As the Indian Prime Minister Narendra Modi concludes the next leg of his neighborhood bonhomie with a visit to Nepal, the world busies itself scrutinizing the possible bilateral implications – not between India and Nepal but between India and China.
Mr. Modi promised the tiny Himalayan nation ‘H-I-T’ - highways, “infoways” and “transways” as the primary areas of cooperation. It is also a region where China has been increasing its influence through aid and investment in infrastructure, energy, the military and much more.
Holding 2.27 percent of the world water resources with 6,000 rivers, Nepal is the second richest country in inland water resources – a potential that the two Asian giants are ogling to exploit with the generation of hydroelectric power.
While India is starving for more electricity – a need Nepal could quench with its water resource reserve, China faces a serious water resource crunch due to acute water pollution which its government fears may impact food production and hence economic growth.
Nepal, on the other hand, has an abundant water supply but does not have enough resources to invest in generating hydroelectric power. So far it has installed only about 600 MW against an estimated 42,000 MW hydro-electric potential.
Certainly a ripe area for investment! No wonder then the country has recently called for increased FDI from South Asian nations, including India, in its hydroelectric power sector to fulfill its domestic needs and even explore the possibilities of exporting power.
But there is more to it than just scrambling for water resources. Nepal has China to its north and India to its south, which makes it not only a strategic trade gateway for both countries, but also a key component of border security between the two Asian giants.
China which has long claimed India’s North East Frontier state – Arunachal Pradesh – as it is planning to extend a railway in Tibet from Lhasa to Tibet’s second city, Shigatse by 2020. The line would touch the borders of Nepal, Bhutan and India.
This has led many to ask is South Asia in for another bout of fierce competition leading to a possible conflict, or can Nepal be a bridge for greater cooperation between the two Asian economies.
Explaining India’s stand, Nalin S Kohli, spokesperson for the Bharatiya Janata Party (BJP) and Director of the party's Public Policy Research Centre says: “There are irritants in terms of border disputes. However there’s ample scope for India and China to work together and that message comes across. It is the Chinese foreign minister who was one of the first persons to come to the country; the Chinese premier is expected in India later this year. We shouldn’t be victims of historical baggage. The new government attaches great importance to boosting regional relationship and cooperation. The PM’s first foreign visit was to Bhutan. So I don’t think this should be seen as any ground for competition with China or any other country.”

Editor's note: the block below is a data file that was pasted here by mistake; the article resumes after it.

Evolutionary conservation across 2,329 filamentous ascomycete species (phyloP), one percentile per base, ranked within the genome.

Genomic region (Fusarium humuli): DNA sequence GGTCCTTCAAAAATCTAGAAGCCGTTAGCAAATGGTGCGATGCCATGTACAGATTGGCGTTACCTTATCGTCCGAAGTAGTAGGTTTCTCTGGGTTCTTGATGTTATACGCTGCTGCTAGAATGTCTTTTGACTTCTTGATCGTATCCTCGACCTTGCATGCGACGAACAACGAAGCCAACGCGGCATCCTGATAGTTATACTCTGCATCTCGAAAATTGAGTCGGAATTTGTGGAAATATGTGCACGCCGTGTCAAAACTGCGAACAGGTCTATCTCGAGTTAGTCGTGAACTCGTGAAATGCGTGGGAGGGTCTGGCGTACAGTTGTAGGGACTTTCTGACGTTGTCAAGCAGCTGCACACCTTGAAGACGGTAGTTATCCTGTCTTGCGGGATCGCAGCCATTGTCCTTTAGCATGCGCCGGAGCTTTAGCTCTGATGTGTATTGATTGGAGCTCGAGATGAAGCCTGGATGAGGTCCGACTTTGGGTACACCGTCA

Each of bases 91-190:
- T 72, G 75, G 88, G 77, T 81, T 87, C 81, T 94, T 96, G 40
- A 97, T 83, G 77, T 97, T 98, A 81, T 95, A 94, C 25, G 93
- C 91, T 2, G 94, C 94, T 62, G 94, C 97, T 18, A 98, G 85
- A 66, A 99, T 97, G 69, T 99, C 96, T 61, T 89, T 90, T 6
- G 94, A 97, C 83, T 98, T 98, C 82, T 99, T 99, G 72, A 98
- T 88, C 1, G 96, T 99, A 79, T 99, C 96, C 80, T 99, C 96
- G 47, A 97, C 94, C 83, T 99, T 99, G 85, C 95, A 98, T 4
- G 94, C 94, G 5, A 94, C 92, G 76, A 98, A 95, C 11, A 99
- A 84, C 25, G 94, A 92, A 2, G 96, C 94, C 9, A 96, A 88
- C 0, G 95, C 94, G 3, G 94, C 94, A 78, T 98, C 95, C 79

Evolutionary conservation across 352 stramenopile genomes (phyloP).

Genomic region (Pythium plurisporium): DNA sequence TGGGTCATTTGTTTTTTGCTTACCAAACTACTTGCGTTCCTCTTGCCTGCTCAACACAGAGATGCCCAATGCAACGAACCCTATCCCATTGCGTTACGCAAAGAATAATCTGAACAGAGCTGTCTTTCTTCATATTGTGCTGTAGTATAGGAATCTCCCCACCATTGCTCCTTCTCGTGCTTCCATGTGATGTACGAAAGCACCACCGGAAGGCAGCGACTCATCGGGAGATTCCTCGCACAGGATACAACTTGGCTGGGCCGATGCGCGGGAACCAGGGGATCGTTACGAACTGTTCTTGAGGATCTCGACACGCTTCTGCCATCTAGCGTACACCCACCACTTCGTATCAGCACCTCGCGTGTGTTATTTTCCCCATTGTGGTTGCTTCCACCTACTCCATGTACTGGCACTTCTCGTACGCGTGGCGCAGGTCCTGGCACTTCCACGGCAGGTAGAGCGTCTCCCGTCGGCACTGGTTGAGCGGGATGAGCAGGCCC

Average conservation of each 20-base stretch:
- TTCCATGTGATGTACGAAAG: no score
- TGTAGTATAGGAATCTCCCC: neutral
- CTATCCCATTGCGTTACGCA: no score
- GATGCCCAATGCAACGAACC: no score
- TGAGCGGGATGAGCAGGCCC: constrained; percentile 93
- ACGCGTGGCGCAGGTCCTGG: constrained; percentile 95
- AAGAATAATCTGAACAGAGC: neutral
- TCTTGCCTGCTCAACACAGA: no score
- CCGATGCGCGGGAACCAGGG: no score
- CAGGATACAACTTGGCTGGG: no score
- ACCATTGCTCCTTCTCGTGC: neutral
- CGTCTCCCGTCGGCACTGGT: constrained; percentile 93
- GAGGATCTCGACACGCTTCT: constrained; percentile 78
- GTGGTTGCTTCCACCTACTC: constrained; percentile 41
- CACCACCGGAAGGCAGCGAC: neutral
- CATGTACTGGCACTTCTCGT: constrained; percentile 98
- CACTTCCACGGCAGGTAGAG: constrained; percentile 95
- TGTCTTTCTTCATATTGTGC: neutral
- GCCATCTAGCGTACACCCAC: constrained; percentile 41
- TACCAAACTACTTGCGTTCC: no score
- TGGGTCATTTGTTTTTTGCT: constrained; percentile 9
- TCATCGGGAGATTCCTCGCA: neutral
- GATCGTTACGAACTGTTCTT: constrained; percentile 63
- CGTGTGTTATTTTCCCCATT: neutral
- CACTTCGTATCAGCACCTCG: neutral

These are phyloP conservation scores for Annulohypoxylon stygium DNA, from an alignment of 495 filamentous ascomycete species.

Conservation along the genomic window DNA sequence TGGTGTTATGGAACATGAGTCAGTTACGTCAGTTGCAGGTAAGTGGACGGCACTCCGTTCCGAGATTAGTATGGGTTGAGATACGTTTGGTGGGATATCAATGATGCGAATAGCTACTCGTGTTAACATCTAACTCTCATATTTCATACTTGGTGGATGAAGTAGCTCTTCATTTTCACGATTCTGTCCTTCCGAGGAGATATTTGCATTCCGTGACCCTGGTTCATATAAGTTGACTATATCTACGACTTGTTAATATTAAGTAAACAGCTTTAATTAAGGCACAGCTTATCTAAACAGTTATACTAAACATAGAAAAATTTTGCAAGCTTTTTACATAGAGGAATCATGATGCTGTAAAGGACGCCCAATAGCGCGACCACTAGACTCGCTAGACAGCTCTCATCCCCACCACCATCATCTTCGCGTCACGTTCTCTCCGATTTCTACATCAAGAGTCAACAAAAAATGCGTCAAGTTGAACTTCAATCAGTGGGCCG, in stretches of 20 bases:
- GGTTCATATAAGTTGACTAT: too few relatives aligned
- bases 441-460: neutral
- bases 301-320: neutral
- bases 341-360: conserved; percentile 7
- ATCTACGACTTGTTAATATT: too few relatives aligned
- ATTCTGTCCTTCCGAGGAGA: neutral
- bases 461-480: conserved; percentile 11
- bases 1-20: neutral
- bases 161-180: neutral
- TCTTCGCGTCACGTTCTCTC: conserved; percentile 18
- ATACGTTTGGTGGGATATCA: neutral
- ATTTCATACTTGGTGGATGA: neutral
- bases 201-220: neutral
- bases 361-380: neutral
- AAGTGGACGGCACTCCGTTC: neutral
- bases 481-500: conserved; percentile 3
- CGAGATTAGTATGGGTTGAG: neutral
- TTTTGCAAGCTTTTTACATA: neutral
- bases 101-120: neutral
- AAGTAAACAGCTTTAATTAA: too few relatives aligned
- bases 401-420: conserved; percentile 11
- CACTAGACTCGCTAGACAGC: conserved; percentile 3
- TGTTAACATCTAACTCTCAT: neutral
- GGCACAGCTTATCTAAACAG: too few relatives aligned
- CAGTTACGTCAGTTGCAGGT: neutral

There are indeed many transport projects in Nepal which both the giants could cooperate to access larger markets beyond Nepal. The idea of a possible Delhi-Beijing economic cooperation in Nepal has been proposed, and China has even spelt out a conceivable Trans-Himalayan zone of cooperation.
Michael Kugelman, Senior Program Associate for South and Southeast Asia, at the Woodrow Wilson International Center for Scholars agrees the new Modi-led government is keen on improving relations with Beijing, both of whom have significant economic relationship perhaps, and the most profitable bilateral trade relationship in the world, and they also have leaders at the moment that seem genuinely interested in working out their various tensions in the long-term.
However he also cautions that the strategic calculus could change.
“Both China and India are increasingly water-short, and in the years and decades ahead we can expect their water insecurity to grow even more perilous. If both countries are facing water scarcity, the stakes would be higher for asserting their influence and engagement in water-rich Nepal. On the other hand, arguably the greatest tension in this relationship is the territorial dispute over Arunachal Pradesh. China occasionally stages provocative military movements that India regards as illegal incursions.”
China’s interest also goes beyond just business in case of Nepal – a porous entryway to the Tibet Autonomous Region (TAR) which is not just in opposition to Chinese control, but is positioned close to India, Nepal and Myanmar. Home to over 20,000 Tibetans; Nepal houses the second largest Tibetan refugee community in the world.